Queensland: Surfers Paradise
January 1, 1970
by Tash Knight
With the knowledge of a big travel sale, savings behind us and our passports in hand, we headed into our local travel agents, flicked through a couple of brochures and were drawn to the promise of sun, sand and surf. And it delivered.
Heading over at the beginning of February, we knew it would be hot. Very hot. Auckland was having a hot muggy summer, but nothing can describe the heat and humidity on a 34 degree Celsius day, the average for Gold Coast in Summer. And what better to do, on a day with a “feels like” temperature of 37 degrees celcuis, than put on a full length jumpsuit, a safety harness and a sun hat, and climb Australia’s tallest outdoor observation area, the Q1 buildings SkyPoint climb. 270m up in the sky, we got the most amazing view I’ve witnessed yet. From Coolangatta in the south, to Brisbane in the north on a good day. The sea stretches in to the horizon, and the mountains peak on the other side. I can’t lie. The climb itself was absolutely terrifying. Single file up narrow, steep ladder, with a handrail on one side, and drop to the other. Despite several reassurances that the safety cables combined could sustain the weight of a car, I didn’t fancy trying my luck leaning over the edge. Gold Coast city isn’t as well known for its waterways, despite them being nine times the length of Venice’s, but from so high up there’s no denying how far they spread. It’s hard to find a house in Gold Coast that isn’t a 30 seconds walk from some sort of water. After plenty of photo’s, history lesson’s (both on the development of Gold Coast and the various surrounding shipwrecks) and a game of “Spot your hotel”, it was time to head down the equally as narrow, steep stairs, and back inside to take off those jumpsuits. Swiftly followed by a drink upstairs on the observation deck, and one of the greatest burgers I’ve ever had.
Heading to “The GC” in February is prime time for pre-uni students/18-25 year olds fitting in a summer break. And with that come nightclubs and partying. And promoters. Everywhere. Stood to the side of the streets, sat on the curbs, in beachfront gardens all trying to sell you pub crawl passes. We caved, and invested in a three night pass. Town in Gold Coast has an extremely relaxed dress code – for girls. Boys it’s the same old button up shirts and trousers, girls its “wear whatever you like”. The guy we bought our tickets off excitedly told us, “you can even go out in just your thongs!” Cue two VERY confused faces, until it clicked – the Australian word for flip flops is thongs. The promise of free drinks and free bar entry drew us in, and all three nights were a blast. New friends were made and so were mistakes. But ending the first night on the beach with our toes in the sand and a sneaky little paddle will be a night to never forget. You can’t beat the view of a metropolitan area at night!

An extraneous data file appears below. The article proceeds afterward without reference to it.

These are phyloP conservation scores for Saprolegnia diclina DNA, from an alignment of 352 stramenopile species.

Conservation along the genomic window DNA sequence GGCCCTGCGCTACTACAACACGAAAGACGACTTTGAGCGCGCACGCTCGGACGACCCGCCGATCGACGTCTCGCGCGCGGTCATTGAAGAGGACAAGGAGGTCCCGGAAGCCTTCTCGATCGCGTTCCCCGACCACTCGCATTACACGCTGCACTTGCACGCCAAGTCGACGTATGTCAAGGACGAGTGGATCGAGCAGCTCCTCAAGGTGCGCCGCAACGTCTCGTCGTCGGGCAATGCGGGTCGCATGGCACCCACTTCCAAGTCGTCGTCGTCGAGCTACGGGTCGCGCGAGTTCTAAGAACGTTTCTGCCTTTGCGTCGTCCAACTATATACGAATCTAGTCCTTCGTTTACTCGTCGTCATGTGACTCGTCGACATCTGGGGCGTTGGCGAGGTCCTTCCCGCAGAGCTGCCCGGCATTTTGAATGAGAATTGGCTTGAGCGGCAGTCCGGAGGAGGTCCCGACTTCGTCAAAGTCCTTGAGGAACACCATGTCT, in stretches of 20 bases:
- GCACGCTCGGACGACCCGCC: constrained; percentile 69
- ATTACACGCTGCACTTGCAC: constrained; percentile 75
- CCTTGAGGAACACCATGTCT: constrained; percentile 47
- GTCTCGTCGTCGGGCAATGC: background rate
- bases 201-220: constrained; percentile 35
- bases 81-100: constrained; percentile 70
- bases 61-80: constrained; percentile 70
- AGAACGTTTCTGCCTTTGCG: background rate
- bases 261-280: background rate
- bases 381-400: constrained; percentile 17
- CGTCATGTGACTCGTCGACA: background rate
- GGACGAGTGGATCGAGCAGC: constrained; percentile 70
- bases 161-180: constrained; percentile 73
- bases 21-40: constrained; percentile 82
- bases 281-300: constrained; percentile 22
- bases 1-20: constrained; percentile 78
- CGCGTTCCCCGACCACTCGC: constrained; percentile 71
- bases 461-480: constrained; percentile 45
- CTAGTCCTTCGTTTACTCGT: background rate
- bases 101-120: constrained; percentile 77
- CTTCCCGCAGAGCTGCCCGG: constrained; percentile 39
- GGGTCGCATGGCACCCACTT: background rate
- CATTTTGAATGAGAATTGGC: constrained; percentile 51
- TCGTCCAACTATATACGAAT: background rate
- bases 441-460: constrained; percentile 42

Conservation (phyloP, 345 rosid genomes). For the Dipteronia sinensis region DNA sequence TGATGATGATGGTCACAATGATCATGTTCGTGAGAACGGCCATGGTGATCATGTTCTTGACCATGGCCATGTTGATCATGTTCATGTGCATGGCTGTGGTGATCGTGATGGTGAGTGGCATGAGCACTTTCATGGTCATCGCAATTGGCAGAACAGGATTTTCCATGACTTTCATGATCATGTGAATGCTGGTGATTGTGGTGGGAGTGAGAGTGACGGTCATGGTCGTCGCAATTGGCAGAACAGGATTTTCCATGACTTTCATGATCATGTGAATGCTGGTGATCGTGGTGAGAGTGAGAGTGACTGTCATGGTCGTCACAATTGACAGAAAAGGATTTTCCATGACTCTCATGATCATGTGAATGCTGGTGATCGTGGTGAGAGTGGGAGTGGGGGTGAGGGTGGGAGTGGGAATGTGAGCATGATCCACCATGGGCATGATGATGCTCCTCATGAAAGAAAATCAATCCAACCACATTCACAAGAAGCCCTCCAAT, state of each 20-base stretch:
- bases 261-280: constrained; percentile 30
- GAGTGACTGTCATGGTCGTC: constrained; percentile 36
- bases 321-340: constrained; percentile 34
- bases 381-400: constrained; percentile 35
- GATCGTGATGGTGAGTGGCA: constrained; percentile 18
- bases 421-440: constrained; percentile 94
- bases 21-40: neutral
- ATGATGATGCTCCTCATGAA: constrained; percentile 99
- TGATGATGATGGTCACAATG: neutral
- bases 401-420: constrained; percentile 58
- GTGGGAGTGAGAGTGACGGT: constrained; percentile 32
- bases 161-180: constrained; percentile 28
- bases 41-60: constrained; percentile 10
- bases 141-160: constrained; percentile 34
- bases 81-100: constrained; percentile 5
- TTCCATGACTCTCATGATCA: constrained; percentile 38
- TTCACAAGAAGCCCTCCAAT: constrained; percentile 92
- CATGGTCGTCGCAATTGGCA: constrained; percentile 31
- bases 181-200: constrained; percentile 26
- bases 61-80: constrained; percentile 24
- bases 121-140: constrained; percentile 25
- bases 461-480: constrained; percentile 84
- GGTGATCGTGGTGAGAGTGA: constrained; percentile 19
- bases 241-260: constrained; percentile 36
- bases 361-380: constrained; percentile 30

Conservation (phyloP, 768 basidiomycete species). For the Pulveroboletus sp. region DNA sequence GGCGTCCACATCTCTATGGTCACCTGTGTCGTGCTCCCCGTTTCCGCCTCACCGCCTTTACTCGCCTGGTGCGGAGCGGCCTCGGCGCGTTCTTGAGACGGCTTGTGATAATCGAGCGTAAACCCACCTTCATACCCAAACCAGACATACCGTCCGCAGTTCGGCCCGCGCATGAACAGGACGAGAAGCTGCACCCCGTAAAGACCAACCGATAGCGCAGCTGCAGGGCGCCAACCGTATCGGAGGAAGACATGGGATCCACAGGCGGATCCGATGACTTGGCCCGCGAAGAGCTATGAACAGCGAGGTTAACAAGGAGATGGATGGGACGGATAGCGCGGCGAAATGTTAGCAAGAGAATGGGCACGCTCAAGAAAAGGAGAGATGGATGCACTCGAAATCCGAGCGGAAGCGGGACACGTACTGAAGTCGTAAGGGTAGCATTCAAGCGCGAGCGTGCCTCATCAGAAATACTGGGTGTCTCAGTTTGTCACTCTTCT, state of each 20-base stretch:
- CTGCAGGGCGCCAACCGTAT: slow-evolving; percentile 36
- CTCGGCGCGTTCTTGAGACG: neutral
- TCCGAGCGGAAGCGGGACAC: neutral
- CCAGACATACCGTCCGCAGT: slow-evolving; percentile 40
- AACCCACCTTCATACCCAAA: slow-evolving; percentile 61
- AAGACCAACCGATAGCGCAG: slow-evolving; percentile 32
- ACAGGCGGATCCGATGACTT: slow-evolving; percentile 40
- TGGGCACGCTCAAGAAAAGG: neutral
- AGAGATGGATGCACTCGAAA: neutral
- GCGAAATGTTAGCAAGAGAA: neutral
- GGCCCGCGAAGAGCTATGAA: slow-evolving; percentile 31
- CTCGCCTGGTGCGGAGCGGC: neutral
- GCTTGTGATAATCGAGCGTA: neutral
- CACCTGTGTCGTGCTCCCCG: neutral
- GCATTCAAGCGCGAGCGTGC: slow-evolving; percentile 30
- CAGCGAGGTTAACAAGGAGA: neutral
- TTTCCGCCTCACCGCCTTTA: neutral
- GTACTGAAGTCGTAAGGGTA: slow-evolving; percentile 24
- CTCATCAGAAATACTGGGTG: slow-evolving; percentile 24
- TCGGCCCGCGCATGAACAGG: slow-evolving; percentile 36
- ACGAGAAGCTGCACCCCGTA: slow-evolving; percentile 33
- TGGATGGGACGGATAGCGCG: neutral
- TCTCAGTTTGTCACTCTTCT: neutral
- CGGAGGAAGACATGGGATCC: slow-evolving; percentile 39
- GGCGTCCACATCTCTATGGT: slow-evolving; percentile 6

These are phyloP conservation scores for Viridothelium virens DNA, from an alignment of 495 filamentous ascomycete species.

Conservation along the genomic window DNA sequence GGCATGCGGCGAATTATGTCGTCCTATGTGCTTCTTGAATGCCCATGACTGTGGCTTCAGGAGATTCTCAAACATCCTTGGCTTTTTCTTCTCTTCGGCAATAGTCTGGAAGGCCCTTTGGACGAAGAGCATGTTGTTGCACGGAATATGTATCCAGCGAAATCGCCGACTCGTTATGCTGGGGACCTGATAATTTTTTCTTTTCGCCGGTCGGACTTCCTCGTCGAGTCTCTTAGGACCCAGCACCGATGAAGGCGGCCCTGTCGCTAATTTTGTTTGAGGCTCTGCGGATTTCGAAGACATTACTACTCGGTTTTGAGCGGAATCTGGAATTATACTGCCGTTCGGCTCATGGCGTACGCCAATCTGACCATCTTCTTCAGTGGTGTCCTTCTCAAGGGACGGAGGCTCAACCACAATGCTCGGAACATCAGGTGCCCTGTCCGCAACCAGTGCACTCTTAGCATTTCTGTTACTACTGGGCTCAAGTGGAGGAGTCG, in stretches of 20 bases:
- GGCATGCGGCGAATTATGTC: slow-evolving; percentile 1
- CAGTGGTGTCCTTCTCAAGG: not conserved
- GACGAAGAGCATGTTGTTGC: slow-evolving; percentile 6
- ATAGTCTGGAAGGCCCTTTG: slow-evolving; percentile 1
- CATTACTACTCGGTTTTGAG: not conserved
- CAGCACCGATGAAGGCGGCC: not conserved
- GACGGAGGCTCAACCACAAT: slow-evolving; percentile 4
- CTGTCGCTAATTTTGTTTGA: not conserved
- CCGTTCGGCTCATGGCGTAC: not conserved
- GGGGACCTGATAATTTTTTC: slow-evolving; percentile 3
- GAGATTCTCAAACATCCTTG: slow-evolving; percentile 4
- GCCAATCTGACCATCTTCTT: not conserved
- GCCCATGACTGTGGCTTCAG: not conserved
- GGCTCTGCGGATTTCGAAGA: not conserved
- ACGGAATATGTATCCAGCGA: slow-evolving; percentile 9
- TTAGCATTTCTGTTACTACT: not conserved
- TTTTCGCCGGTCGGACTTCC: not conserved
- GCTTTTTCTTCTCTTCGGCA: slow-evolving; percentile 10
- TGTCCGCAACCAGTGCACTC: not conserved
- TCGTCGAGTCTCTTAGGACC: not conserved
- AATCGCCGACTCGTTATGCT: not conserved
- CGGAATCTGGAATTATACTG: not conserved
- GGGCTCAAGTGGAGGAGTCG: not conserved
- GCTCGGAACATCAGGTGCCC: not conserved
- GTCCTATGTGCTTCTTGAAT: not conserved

You can’t head to Gold Coast, without checking out the theme parks. We spent around £50 on an unlimited entry pass to Wet’n’wild, Warner Brothers Movie world and Seaworld. Spending that little bit more meant that on afternoons when we had nothing major planned, we could head to a theme park and ride some rollercoasters. An adrenaline junkies dream! I’d not researched any of the theme parks before buying tickets, but loved the Movie world roller coasters – and the best part? My favorite rollercoaster (Arkham Asylum – The Joker inspired) was the least popular and very rarely had long queues! We spent an afternoon at Wet’n’wild, and that was the perfect amount of time there. The one thing we weren’t expection on arrival was if you wanted to go on a slide that required ‘rafts’, you had to carry them up the steep hill/stairs yourselves. If that wasn’t the case, we probably would have spent more time there. A highlight was the ‘wave pool’ – a beach themed pool, with a wave cycle. Like swimming in the sea, but with the safety of lifeguards there at any moment. And the bonus – no salt water in your eyes!
Getting around Surfers Paradise is EASY. Within walking distance are at least three supermarkets, a small mall and all the souvenir shops you can imagine. Running through the main street – Surfers Paradise Boulevard – is the tramline. Hop on and it’s a 10-minute ride down to Pacific Fair mall. There is a range of every shop you can imagine, but unsurprisingly a high percentage of shops are geared towards surf and street style clothing. We spent an afternoon here, popping into all the shops that took our fancy, stopped for a quick meal in the food court, and picked up some fresh fruit and veggies from the indoor market. Getting too and from the airport is easy – plenty of shuttles around, and they’re all inexpensive!
We had a day planned to spend down at the beach, basking in the sun and trying to avoid sunburn (thanks to the palest of English skin!). Of course, an obligatory stop at Ben and Jerry’s was made! Easily found near the waterfront, and surrounded by plenty of other eateries, you’re never short of places to head for dinner! We treated ourselves and on our second to last night, headed into the Hard Rock Café to have another amazing burger. Gold Coast has got its burger making abilities down to a T!
As well as plenty of shops, the Chevron Rennaissance center is home to the Infinity Maze. A half hour experience that tests all your senses. We got stuck in the galaxy themed room – a mirrored room with fiber optic-esque lights embedded into the walls. They kept the exit door locked for a while, leaving us to walk around in circles, doubting that we were headed the right way. Once we made it through, it was onto a pitch black room, with ropes, chains and air vents providing distractions to getting through. A room full of yoga balls to bounce around on and a photo op ended the experience. I don’t know whether I’d do it again, but I’d definitely do another version in a different city, for a different experience.